Proposed Amendments to the 2015 Homeland Security Appropriations Bill

By Dan Cadman on January 12, 2015

In an upcoming piece, I will briefly review some highlights to the House of Representatives version of the Homeland Security appropriations bill (H.R. 240) that will be wending its way through the new Republican-dominated Congress. But first I will look at some of the amendments that have already been introduced to that bill, as of this writing.

The Schock Amendment, Introduced by Rep. Aaron Schock (R-Ill.). This amendment expresses the "sense of the Congress" that U.S. Citizenship and Immigration Services (USCIS), the immigration-benefits granting arm of the Department of Homeland Security, is exercising a skewed priority system by prioritizing adjudication of Deferred Action for Childhood Arrivals (DACA) and other "executive action" program applications, which has had the effect of backlogging applications and petitions by those using the legal immigration system. "Sense of the Congress" language such as that introduced by Rep. Schock is excellent for statutory intent and review purposes (e.g., when laws such as the appropriations act are being examined in the course of lawsuits and other court actions), but it doesn't get to the meat of the problem by actually doing anything to stop the extra-constitutional actions of the chief executive.

The Salmon Amendment, Introduced by Reps. Matt Salmon (R-Ariz.) and Glenn Thompson (R-Pa.). Like the Schock Amendment, this is a "sense of the Congress" amendment. This one expresses concern that the Affordable Care Act is skewed in a way that makes it beneficial for U.S. employers to hire illegal aliens who have become beneficiaries of "executive action" (which includes work permits) since they aren't counted for tax and penalty purposes; and that, therefore, the executive branch should refrain from pursuing such lopsided policies at the expense of lawful American workers. Unfortunately, also like the Schock Amendment, this amendment does nothing to actually stop the unfair situation that it describes, nor does it curb the president's overreach into the legislative arena.

The Blackburn Amendment, Introduced by Rep. Marsha Blackburn (R-Tenn.). Unlike the Salmon and Schock "sense of the Congress" amendments described above, this excellent amendment, if adopted, would actually have the force and effect of law by forbidding any agency of the federal government from spending, on or after January 9, 2015, any funding to adjudicate new/denied/renewal DACA applications (or other similar or successive "executive action" programs, which includes the whole panoply announced by the administration on November 20, 2014).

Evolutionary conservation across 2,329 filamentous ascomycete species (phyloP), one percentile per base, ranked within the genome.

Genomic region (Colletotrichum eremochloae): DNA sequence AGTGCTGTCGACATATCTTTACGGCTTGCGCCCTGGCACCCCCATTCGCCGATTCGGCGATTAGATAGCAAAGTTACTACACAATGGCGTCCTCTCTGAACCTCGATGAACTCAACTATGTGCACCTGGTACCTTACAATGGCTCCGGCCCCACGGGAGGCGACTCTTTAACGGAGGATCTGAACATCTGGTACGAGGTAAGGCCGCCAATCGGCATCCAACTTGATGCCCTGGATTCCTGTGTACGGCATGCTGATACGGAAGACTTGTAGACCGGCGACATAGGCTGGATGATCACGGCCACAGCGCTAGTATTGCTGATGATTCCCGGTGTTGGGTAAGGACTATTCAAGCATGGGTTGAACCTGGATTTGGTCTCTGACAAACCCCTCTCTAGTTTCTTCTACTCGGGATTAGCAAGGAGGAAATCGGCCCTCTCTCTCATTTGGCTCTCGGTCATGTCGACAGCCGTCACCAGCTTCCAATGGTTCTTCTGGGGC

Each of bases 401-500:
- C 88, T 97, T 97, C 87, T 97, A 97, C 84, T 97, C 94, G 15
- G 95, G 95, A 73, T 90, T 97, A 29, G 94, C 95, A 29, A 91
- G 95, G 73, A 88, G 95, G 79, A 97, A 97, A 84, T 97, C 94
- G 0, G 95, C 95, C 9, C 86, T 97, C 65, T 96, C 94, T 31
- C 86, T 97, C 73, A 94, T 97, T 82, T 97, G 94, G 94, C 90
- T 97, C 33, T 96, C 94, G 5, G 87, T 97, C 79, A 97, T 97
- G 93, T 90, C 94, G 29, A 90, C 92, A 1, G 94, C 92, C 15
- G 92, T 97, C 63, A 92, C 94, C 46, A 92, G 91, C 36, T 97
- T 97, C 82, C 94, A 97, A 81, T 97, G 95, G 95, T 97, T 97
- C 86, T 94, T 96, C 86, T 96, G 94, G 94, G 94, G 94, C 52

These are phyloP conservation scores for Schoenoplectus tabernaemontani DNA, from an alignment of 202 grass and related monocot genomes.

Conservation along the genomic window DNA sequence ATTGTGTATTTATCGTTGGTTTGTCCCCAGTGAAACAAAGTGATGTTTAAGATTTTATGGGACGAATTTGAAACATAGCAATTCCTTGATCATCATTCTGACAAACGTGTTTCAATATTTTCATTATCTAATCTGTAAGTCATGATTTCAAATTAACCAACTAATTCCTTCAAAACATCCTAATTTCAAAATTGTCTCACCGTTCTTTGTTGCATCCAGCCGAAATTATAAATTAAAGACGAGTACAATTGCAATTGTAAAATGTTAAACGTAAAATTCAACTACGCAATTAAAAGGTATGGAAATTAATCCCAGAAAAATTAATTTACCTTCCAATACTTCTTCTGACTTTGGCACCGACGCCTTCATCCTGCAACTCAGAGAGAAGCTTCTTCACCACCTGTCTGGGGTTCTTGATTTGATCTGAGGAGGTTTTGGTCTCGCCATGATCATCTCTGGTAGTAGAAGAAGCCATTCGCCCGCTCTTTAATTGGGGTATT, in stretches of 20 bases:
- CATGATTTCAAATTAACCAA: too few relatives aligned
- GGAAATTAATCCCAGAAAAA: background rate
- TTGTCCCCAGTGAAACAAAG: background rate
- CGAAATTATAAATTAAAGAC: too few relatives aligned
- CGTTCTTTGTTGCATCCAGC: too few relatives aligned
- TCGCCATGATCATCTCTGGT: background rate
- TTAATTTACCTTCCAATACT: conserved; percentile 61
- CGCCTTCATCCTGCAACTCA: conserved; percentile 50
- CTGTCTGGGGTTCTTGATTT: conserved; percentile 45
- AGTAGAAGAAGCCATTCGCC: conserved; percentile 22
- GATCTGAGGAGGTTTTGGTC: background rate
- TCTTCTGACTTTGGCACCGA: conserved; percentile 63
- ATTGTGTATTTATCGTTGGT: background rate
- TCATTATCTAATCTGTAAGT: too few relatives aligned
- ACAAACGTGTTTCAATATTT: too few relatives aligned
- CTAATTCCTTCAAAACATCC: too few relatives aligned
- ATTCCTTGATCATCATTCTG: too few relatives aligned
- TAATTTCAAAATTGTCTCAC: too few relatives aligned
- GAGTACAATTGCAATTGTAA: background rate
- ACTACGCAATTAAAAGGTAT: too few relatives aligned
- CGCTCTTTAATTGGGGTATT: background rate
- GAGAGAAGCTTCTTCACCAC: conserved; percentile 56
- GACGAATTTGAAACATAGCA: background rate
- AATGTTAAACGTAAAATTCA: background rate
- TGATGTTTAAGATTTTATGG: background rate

The DeSantis Amendment, Introduced by Reps. Ron DeSantis (R-Fla.) and Martha Roby (R-Ala.). This amendment is also substantive in nature. It would prohibit expenditure of funds for immigration enforcement actions that treat crimes involving domestic violence, sexual abuse, child molestation, or child exploitation as anything less than the highest priority for apprehension and removal. While well-intended, the language of this amendment is less than laudable. By implication it leaves intact the remainder of the enforcement priority policies announced, as a part of the president's series of unconstitutional executive actions, by Department of Homeland Security (DHS) Secretary Jeh Johnson on November 20, 2014. This is an unacceptable state of affairs permitting, as it does, whole categories of illegal aliens — including multiple border crossers, fugitives from immigration court, and repeat criminal offenders — to escape the deportation consequences of their unlawful activities.

The Aderholt Amendment, Introduced by Reps. Robert B. Aderholt (R-Ala.), Mick Mulvaney (R-S.C.), and Lou Barletta (R-Pa.). This is the best of the amendments analyzed.

Like the Blackburn and DeSantis amendments, the Aderholt Amendment, if adopted, would actually have the force and effect of law by inhibiting the runaway executive branch from doing additional damage to the statutory immigration benefits and law enforcement system. Specifically, it would forbid the federal government from spending, on or after January 9, 2015, any funding to adjudicate DACA applications or other similar or successive "executive action" programs, such as those announced by the administration on November 20, 2014. It additionally declares forthrightly that the de-funded policies have absolutely no statutory or constitutional basis and no legal effect.

In a welcome attention to detail, the Aderholt Amendment goes further by precluding use not only of appropriated monies, but also of Immigration Examinations Fee Account funds — which undoubtedly is the cash cow relied upon by USCIS to adjudicate applications submitted by illegal aliens in furtherance of the administration's amnesty-like executive actions.

Finally, it does what the DeSantis Amendment failed to do: it forbids use of funds to further any of the misbegotten series of policy directives that have crippled interior immigration enforcement in recent years, from the abysmal prosecutorial discretion memoranda issued by former ICE director John Morton chronologically forward, including of course the most recent DHS secretary memoranda of November 20.